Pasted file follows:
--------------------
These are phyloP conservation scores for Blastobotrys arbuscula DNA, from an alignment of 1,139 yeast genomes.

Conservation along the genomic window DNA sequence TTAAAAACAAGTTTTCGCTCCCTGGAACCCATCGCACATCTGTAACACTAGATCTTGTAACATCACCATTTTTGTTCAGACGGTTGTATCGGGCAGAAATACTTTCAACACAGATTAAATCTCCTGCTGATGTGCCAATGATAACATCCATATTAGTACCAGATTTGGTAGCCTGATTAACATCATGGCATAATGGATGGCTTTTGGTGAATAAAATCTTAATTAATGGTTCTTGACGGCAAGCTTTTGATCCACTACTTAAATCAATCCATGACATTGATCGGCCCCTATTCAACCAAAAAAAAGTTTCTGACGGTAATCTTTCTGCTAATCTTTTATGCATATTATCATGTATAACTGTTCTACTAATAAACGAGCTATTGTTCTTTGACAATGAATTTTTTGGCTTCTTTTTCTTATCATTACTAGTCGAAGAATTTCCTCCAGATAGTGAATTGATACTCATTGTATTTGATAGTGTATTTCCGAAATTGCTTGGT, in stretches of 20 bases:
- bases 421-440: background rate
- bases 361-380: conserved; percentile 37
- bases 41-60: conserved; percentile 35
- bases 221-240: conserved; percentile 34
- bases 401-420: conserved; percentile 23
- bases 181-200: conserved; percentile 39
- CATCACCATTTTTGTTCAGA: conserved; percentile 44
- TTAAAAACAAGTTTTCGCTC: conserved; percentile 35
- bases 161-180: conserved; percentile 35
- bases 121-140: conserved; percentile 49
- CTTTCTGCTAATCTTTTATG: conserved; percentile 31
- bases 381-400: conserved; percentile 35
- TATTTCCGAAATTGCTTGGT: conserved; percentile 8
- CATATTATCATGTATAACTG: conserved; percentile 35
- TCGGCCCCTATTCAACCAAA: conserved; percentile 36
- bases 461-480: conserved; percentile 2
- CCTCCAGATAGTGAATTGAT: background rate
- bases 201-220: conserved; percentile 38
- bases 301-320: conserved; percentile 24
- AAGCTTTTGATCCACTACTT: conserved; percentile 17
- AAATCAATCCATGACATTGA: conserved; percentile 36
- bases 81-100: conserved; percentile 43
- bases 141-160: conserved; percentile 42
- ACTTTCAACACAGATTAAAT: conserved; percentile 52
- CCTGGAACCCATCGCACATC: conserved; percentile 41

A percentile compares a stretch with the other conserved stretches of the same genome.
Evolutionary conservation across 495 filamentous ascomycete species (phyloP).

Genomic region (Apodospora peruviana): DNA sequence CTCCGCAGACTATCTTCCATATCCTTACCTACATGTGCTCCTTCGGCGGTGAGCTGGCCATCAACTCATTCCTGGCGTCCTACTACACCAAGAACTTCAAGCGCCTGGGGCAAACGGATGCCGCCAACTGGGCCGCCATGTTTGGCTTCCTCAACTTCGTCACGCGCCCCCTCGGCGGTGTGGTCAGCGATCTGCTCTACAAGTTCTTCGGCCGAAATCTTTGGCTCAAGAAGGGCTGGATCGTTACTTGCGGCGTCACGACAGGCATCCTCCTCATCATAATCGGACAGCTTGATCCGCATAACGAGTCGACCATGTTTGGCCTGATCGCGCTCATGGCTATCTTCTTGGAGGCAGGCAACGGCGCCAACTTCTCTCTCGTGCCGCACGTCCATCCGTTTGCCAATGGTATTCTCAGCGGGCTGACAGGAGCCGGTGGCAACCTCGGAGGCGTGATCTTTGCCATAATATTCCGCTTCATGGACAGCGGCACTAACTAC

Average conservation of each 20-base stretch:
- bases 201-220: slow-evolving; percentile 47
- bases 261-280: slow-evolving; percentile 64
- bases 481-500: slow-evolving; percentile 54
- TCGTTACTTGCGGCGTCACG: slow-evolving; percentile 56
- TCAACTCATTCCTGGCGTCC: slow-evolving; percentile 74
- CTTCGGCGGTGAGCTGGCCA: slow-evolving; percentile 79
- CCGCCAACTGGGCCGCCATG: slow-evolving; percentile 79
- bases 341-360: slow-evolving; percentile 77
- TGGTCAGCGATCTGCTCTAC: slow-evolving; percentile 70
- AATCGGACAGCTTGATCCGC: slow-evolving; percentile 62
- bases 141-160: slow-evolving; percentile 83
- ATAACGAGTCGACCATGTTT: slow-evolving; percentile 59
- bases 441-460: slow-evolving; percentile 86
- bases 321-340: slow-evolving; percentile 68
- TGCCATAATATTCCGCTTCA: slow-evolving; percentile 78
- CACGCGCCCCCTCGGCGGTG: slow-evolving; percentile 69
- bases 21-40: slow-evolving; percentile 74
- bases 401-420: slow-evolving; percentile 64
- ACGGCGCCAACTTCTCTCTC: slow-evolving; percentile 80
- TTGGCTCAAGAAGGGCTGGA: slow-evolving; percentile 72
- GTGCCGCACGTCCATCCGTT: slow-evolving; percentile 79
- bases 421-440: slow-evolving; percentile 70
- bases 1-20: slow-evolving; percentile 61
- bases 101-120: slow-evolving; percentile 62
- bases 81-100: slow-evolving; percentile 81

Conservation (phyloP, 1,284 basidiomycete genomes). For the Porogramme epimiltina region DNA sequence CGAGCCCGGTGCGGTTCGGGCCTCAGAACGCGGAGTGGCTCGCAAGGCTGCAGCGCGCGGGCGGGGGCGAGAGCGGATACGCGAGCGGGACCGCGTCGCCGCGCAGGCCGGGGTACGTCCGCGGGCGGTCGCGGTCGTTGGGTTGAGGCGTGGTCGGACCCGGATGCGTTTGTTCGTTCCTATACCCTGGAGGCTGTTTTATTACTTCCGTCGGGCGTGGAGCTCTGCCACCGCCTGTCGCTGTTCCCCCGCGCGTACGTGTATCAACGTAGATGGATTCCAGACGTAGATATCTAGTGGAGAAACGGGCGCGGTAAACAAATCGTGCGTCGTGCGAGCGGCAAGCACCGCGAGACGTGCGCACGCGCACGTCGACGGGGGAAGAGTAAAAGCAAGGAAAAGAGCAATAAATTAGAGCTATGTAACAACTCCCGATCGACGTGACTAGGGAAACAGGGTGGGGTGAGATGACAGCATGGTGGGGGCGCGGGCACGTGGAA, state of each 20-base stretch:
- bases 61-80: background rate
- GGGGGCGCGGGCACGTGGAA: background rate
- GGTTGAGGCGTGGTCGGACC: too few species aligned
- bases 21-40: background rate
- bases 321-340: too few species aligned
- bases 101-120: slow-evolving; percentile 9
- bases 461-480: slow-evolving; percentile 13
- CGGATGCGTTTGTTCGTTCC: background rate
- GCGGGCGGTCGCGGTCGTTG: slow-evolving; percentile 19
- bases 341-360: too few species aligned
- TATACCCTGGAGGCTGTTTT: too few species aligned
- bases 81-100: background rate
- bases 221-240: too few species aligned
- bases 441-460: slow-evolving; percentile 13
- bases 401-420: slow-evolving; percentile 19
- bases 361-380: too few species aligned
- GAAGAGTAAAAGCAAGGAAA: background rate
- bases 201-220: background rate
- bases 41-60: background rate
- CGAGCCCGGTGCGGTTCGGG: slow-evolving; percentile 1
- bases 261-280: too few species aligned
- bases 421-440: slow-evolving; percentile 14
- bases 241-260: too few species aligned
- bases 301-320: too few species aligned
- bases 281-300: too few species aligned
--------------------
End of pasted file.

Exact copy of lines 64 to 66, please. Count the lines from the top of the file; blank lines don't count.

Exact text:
- bases 461-480: slow-evolving; percentile 13
- CGGATGCGTTTGTTCGTTCC: background rate
- GCGGGCGGTCGCGGTCGTTG: slow-evolving; percentile 19